Updated: February 18, 2020 7:20:43 am
Even though it surpassed its targets of rolling out free WiFi at railway stations, Google said Monday it was winding down its Station programme globally over the year. Google cited cheaper and more accessible mobile data, government initiatives to provide access to internet for everyone and the challenge of varying technical requirements and infrastructure among its partners across nations as the reasons to explain its decision of shutting down the programme, which commenced in India in 2015 and was later expanded to several other countries.
Meanwhile, state-owned RailTel said it will continue to provide free WiFi at over 5,600 railway stations across the country. “In this partnership, Google provided the RAN and technology support and RailTel provided the physical infrastructure and internet bandwidth (ISP). But going forward, apart from these 415 stations, we have also provided free WiFi in 5190+ B, C, D stations as well,” RailTel said in a statement.
In India, the Station programme was a part of Google’s broader vision of bringing on the “next billion users” online.
“We launched Station in India in 2015, as a partnership between Google, Indian Railways and RailTel to bring fast, free public WiFi to over 400 of the busiest railway stations in India by mid-2020. But we crossed that number by June 2018 and implemented Station in thousands of other locations around the country in partnership with telecommunications companies, ISPs and local authorities. Over time, partners in other countries asked for Station too and we responded accordingly,” Caesar Sengupta, VP—Payments and Next Billion Users, Google wrote in a blog-post Monday. “… we’ve made the decision to gradually wind down the Station programme globally, through 2020. We are working with our partners to transition existing sites so they can remain useful resources for the community,” he added.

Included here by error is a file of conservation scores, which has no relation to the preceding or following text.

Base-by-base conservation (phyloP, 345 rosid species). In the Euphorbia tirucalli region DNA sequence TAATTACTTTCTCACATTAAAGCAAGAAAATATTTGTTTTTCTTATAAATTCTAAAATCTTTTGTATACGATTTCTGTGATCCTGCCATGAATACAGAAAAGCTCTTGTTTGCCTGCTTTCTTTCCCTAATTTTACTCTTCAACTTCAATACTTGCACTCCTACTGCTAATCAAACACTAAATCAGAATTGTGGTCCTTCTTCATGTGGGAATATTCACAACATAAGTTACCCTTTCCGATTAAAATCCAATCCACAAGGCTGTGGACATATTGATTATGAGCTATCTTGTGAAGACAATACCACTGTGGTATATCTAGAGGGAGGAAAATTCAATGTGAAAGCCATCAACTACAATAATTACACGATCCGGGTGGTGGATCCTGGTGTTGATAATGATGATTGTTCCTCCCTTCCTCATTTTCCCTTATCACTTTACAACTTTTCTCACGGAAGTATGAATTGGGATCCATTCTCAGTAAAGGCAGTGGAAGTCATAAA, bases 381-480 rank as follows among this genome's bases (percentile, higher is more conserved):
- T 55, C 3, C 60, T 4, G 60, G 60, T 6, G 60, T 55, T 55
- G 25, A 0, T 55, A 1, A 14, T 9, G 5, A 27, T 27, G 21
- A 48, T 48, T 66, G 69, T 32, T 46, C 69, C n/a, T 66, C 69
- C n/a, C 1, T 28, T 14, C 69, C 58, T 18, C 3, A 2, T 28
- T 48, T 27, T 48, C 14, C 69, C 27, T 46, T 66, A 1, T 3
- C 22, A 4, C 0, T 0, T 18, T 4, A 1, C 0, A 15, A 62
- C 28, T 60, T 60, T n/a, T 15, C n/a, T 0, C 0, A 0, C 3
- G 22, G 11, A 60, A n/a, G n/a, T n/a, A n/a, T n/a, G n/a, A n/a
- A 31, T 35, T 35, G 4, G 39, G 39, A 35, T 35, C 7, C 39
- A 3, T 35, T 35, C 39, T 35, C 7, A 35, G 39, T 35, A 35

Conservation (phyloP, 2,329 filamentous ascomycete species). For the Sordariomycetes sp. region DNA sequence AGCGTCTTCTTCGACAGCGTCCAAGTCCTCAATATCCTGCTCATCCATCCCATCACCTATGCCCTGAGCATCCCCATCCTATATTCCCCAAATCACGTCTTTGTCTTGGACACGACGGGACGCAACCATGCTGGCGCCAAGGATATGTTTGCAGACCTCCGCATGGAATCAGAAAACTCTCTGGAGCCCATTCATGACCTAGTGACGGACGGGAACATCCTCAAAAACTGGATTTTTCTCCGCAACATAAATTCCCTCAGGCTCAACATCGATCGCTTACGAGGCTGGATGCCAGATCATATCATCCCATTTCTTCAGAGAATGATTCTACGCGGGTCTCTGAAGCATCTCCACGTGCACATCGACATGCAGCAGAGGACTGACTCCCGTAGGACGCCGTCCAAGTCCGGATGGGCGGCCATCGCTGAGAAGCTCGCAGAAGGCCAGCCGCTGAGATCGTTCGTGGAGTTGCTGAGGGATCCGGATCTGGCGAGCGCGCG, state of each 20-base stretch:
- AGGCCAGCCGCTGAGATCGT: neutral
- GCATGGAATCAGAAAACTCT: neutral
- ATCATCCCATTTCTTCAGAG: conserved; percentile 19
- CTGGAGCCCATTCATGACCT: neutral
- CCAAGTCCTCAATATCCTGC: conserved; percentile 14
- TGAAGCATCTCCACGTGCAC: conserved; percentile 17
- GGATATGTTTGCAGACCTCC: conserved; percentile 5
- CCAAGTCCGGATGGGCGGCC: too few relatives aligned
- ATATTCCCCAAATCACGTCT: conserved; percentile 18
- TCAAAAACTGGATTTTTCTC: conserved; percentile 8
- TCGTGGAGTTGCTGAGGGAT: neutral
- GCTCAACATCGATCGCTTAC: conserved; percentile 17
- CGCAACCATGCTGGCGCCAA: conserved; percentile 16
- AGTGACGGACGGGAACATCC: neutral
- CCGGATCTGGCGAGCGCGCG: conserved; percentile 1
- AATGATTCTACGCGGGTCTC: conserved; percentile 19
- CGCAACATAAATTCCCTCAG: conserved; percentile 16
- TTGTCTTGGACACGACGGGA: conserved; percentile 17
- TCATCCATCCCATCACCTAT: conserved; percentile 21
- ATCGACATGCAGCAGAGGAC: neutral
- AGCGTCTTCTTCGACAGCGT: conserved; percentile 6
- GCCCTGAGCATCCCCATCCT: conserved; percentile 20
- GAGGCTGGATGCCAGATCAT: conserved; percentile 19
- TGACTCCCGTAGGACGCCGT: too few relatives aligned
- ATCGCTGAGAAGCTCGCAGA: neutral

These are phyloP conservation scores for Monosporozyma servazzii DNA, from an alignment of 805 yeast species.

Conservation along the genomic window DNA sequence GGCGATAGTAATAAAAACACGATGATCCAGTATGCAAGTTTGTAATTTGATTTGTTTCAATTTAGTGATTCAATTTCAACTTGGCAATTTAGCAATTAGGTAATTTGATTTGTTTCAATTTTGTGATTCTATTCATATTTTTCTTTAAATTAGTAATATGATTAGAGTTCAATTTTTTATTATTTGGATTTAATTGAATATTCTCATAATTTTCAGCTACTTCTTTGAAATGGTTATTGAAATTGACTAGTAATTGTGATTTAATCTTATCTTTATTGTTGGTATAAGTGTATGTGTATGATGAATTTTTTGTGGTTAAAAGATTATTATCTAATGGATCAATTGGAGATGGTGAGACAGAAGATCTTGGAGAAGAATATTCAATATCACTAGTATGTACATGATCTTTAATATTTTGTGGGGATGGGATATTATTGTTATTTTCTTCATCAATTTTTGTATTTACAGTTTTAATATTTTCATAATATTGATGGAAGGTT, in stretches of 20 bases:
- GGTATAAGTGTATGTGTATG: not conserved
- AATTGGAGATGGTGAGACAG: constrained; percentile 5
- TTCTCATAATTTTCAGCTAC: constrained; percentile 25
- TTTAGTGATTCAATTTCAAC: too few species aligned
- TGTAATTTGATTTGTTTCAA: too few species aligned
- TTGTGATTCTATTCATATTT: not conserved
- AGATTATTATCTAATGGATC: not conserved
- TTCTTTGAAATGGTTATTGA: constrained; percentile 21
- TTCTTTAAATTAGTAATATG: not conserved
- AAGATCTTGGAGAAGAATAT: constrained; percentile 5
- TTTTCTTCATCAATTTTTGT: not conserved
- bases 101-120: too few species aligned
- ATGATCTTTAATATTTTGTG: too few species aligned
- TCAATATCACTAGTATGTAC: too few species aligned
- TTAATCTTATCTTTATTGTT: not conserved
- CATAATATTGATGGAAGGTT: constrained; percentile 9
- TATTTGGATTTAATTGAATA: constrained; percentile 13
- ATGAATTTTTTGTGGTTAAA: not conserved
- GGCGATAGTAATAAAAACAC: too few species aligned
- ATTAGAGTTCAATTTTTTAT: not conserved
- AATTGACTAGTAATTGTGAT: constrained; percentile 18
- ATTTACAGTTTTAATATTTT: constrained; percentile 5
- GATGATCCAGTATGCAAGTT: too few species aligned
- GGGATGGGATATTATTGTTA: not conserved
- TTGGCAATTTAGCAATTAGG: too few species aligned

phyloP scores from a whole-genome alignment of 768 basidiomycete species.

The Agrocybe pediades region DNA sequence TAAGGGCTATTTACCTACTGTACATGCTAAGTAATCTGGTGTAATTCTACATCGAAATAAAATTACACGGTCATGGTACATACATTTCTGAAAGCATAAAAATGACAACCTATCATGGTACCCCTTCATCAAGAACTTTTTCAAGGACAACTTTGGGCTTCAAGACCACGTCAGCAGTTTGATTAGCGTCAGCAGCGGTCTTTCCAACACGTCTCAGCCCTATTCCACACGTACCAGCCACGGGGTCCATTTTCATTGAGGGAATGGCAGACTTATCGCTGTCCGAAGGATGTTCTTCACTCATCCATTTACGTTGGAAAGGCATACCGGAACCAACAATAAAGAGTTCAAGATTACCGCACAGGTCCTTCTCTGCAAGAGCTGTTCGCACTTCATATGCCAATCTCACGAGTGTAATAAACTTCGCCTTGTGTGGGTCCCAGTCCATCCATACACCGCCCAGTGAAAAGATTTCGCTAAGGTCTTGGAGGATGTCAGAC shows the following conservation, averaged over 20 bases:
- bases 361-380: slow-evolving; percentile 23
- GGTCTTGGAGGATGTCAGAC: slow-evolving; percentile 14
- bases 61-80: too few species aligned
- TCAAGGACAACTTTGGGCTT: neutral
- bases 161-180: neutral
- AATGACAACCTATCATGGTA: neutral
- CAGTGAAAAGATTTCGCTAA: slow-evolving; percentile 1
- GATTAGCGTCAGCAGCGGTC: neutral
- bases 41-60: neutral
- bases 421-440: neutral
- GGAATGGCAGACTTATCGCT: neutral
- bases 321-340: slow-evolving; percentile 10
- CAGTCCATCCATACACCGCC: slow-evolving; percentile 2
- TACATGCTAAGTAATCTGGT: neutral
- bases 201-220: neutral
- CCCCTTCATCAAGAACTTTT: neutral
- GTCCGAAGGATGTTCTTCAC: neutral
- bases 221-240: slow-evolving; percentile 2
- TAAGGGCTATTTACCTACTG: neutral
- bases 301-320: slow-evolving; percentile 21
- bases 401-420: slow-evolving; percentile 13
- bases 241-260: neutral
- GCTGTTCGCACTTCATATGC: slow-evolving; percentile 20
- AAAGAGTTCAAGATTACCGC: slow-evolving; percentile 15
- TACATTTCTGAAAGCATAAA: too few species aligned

In addition to India, the Station programme was available in Brazil, South Africa, Nigeria, Thailand, the Philippines, Mexico, Indonesia, and Vietnam. The first station in India to go live on the programme was Mumbai Central.
“India, specifically now has among the cheapest mobile data per GB in the world, with mobile data prices having reduced by 95 per cent in the last 5 years, as per TRAI in 2019. Today, Indian users consume close to 10 GB of data, each month, on average. And similar to what the Indian government did, several governments and local entities have kicked off their own initiatives to provide easier, cost-effective access to the internet for everyone,” Sengupta wrote in the blog.
“… when we evaluate where we can truly make an impact in the future, we see greater need and bigger opportunities in building products and features tailored to work better for the next billion user markets,” he added.
According to the latest available data shared by Google, Google Station had close to 8 million monthly active users across 400 stations in 2018. Notably, the data showed that the consumption was much higher in tier-II cities with average data consumption at around 350 MB per user.
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